The craft fair was yesterday and to keep it simple, I’ll just say it was disorganized and not very many people were making sales. Traffic was so-so, and several people commented to me that they would never spend money at something like this. It was just not a good day.
After all that, today I decided I needed a little retail therapy. There were several good coupons in the apps for both Joann’s and Michael’s, so I decided to visit both of them.
This is what I came away with.
Caron jumbo skein with a 60% off coupon – $5.99 (reg. $9.99)
RHSS jumbo skein with a 40% off coupon – $4.79 (reg. $7.99)
8 regular skeins of RHSS with a 30% off coupon – $2.44 each (reg. $3.49)
2 Big Twist value at 25% off – $2.39 each (reg. $3.19)
Total savings $17.18
After that I decided to go back to Michael’s and got this stuff.
3 skeins Craft Smart with 20% off coupon – $2.39 each (reg. $2.99)
2 skeins Caron Simply Soft at 2 for $5 & 20% off coupon – $2 each (reg. $4.49)
Impeccable BIG! on sale for $7 and 20% off coupon – $5.61 (reg. $9.99)
Total savings $11.09
I spent $54 including tax on 18 skeins of yarn, mostly in colors I didn’t already have.
Now the question is where am I going to put it all?
I was struck by an idea this evening for a simple way to display the necklaces I’ve made for my shop rather then just having them all stuffed into a drawer. My solution? It cost me $5 and about 15 minutes.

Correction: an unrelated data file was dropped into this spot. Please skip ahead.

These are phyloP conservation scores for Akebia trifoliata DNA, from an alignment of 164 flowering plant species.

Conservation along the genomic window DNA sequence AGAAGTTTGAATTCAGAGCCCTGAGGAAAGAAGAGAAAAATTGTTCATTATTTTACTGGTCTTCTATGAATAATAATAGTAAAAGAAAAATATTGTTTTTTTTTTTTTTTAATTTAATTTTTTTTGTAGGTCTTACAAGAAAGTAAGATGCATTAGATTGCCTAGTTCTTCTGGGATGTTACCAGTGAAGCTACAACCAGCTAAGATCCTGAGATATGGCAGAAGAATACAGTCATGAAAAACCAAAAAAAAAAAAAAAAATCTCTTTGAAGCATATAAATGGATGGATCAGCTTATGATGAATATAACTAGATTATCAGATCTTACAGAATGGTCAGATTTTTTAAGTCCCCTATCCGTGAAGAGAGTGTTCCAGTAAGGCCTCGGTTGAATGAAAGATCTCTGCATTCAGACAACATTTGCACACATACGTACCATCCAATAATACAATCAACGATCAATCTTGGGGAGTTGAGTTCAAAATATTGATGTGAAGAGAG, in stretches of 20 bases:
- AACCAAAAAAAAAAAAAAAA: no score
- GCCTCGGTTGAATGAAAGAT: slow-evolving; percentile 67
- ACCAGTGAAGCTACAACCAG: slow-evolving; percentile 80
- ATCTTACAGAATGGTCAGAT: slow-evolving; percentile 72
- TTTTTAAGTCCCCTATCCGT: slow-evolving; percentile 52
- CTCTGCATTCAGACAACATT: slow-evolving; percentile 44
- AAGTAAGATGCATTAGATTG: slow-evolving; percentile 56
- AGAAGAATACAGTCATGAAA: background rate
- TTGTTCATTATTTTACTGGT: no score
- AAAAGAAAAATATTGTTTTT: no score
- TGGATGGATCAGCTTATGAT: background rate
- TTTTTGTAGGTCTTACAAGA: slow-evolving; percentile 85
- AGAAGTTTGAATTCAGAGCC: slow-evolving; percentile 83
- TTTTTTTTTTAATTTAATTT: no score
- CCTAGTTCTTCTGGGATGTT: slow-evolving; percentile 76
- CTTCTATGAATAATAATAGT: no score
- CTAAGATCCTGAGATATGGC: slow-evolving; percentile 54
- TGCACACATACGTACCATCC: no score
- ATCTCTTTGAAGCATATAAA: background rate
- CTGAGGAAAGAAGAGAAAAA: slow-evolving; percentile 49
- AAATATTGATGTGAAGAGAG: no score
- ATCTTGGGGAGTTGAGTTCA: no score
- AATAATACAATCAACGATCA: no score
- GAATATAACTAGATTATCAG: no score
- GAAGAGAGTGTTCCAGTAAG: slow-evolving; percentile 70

Remember my bench rebuilding project? I had a piece of wood left over from that that was 34″ long- which was only 2″ shorter than I initially planned on, and sawing wood down to smaller pieces with a hand saw sucks, so I went with it like it was instead of cutting a larger piece down.
Then I popped over to Lowe’s, bought a package of screws (I only needed 2) to mount the board to the wall, and spent another $3.58 on a package of 40 7/8″ rounded, semi-circular screw hooks. I drilled a hole near each end for the mounting screws, and one hold down the middle every 1.5″ to screw a hook into. Remember when drilling your pilot holes to make them a size smaller in the wood then the actual screw is.
Then I screwed it into the wall and hung up all the necklaces! Easy, and fast! You could of course paint or stain the wood (I might spray it white later on) but I just put it up as is.